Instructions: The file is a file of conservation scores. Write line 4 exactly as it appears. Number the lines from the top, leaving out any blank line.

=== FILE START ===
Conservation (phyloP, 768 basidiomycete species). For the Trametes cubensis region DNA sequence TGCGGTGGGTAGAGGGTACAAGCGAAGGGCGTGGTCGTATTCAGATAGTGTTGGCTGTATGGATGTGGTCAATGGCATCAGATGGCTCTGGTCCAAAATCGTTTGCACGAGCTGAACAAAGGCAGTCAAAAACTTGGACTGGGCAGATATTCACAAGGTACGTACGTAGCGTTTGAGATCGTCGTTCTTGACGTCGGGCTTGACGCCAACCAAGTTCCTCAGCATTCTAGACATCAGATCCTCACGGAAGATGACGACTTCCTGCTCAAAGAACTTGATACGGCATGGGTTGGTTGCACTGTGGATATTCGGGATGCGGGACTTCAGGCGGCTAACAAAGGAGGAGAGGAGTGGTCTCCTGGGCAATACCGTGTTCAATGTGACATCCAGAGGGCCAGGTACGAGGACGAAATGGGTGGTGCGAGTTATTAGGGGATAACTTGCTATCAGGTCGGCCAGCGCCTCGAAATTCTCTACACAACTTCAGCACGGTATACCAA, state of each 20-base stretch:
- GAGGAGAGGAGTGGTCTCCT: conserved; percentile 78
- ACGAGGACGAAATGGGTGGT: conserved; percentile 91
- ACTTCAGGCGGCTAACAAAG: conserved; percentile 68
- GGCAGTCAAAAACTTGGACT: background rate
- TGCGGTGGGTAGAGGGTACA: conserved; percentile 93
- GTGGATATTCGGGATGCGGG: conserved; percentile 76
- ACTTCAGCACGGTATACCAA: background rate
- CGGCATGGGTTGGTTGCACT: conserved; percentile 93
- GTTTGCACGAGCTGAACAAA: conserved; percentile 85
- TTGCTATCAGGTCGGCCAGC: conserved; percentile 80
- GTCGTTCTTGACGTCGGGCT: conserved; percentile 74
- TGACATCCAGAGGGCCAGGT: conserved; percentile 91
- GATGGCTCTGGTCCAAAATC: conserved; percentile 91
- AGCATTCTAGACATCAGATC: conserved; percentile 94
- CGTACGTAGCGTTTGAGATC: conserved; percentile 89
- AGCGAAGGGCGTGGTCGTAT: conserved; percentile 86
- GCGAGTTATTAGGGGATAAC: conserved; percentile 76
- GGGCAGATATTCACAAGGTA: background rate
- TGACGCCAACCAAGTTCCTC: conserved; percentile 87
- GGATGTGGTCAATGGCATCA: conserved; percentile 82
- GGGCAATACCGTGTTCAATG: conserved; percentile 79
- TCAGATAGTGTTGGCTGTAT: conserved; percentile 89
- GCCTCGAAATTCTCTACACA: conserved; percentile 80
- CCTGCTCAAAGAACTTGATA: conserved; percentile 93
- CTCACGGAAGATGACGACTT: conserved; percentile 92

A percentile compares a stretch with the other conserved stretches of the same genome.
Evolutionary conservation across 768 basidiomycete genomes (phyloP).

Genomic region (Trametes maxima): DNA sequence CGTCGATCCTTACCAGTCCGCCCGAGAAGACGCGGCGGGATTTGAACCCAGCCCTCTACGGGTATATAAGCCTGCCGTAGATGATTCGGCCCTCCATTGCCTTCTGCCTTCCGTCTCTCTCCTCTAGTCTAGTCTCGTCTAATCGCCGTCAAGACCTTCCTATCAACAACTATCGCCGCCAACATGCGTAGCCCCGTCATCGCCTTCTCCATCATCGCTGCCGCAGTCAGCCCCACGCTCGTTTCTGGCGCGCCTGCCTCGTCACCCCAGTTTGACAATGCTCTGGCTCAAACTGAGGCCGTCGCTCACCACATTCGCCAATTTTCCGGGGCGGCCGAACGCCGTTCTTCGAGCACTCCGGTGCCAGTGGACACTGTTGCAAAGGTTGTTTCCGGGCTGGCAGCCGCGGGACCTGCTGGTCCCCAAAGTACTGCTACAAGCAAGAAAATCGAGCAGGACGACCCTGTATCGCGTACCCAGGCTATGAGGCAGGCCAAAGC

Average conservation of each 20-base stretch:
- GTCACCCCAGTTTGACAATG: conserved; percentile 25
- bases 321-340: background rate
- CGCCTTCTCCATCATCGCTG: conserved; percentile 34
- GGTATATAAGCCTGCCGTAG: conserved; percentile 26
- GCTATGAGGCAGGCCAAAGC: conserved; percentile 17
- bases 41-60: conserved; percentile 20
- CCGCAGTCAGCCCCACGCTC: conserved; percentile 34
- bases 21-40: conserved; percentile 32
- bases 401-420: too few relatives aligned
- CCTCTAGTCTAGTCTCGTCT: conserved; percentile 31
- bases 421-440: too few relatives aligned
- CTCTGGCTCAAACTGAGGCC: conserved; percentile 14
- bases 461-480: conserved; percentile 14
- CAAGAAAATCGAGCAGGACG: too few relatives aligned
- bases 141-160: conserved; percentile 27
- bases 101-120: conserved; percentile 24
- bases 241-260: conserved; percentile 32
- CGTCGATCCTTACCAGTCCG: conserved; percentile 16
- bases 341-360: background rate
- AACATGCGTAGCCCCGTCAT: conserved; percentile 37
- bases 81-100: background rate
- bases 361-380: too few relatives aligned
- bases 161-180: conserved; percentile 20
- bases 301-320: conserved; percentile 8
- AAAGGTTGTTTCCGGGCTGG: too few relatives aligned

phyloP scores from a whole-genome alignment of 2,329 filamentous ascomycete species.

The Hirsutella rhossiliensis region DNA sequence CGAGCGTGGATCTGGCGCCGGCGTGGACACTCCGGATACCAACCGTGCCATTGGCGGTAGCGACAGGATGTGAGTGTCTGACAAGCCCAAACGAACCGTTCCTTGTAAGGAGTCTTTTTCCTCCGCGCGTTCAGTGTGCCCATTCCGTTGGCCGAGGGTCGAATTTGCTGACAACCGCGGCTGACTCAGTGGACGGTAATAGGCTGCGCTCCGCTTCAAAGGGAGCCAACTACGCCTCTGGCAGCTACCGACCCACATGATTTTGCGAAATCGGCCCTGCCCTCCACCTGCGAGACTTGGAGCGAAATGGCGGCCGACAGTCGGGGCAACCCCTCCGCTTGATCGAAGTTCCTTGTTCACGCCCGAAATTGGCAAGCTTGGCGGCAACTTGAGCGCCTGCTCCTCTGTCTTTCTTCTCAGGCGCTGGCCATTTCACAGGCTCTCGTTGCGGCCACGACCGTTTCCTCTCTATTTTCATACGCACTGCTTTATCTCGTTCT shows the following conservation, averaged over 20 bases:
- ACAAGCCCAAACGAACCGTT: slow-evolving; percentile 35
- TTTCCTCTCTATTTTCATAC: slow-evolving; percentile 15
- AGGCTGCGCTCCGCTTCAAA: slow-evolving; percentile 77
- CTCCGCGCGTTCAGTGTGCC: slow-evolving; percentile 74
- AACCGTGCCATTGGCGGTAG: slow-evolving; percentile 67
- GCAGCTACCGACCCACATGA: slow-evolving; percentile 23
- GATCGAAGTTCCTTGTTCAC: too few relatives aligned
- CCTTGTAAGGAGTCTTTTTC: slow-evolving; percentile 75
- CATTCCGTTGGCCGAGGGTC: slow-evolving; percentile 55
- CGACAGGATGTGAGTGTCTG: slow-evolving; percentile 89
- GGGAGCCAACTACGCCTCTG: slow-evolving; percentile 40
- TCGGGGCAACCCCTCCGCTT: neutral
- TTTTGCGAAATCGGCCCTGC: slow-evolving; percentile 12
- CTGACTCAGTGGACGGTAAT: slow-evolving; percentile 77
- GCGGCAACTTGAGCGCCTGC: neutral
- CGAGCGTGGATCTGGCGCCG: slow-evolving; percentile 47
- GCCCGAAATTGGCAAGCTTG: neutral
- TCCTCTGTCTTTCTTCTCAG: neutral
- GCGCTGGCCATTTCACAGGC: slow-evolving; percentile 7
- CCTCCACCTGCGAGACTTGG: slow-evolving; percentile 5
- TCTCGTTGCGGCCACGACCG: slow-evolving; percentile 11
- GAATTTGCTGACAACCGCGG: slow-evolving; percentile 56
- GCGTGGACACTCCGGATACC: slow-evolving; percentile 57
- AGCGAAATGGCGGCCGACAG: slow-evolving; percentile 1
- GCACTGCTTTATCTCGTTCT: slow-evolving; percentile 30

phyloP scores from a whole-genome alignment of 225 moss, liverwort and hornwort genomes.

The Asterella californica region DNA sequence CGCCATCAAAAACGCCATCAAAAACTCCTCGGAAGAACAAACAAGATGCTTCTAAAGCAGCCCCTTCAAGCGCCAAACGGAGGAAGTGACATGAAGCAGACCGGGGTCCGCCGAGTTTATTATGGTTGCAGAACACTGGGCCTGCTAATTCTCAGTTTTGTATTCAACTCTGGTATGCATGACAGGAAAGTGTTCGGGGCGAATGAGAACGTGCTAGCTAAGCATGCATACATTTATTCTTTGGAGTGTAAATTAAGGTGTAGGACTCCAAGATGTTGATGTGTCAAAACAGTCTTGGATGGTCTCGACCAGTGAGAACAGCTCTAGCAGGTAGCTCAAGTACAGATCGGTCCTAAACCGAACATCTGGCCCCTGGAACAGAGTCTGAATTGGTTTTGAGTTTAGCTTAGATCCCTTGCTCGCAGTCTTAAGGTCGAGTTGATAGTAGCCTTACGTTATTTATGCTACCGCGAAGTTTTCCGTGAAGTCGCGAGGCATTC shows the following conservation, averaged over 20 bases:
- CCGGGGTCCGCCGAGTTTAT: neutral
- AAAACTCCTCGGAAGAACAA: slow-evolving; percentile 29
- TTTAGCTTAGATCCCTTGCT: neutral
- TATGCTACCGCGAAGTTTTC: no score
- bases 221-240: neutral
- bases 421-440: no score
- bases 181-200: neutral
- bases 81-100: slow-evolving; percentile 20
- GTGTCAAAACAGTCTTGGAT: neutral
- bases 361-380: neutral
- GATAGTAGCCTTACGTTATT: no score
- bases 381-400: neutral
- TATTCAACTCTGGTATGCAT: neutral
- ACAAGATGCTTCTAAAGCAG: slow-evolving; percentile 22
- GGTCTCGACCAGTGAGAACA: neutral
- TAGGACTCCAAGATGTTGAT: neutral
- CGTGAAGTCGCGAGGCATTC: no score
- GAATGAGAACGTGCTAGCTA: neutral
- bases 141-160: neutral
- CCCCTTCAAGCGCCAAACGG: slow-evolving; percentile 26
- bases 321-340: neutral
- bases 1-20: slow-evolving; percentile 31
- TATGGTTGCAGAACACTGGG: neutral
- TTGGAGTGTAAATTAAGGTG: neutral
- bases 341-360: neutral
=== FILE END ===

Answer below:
- ACTTCAGGCGGCTAACAAAG: conserved; percentile 68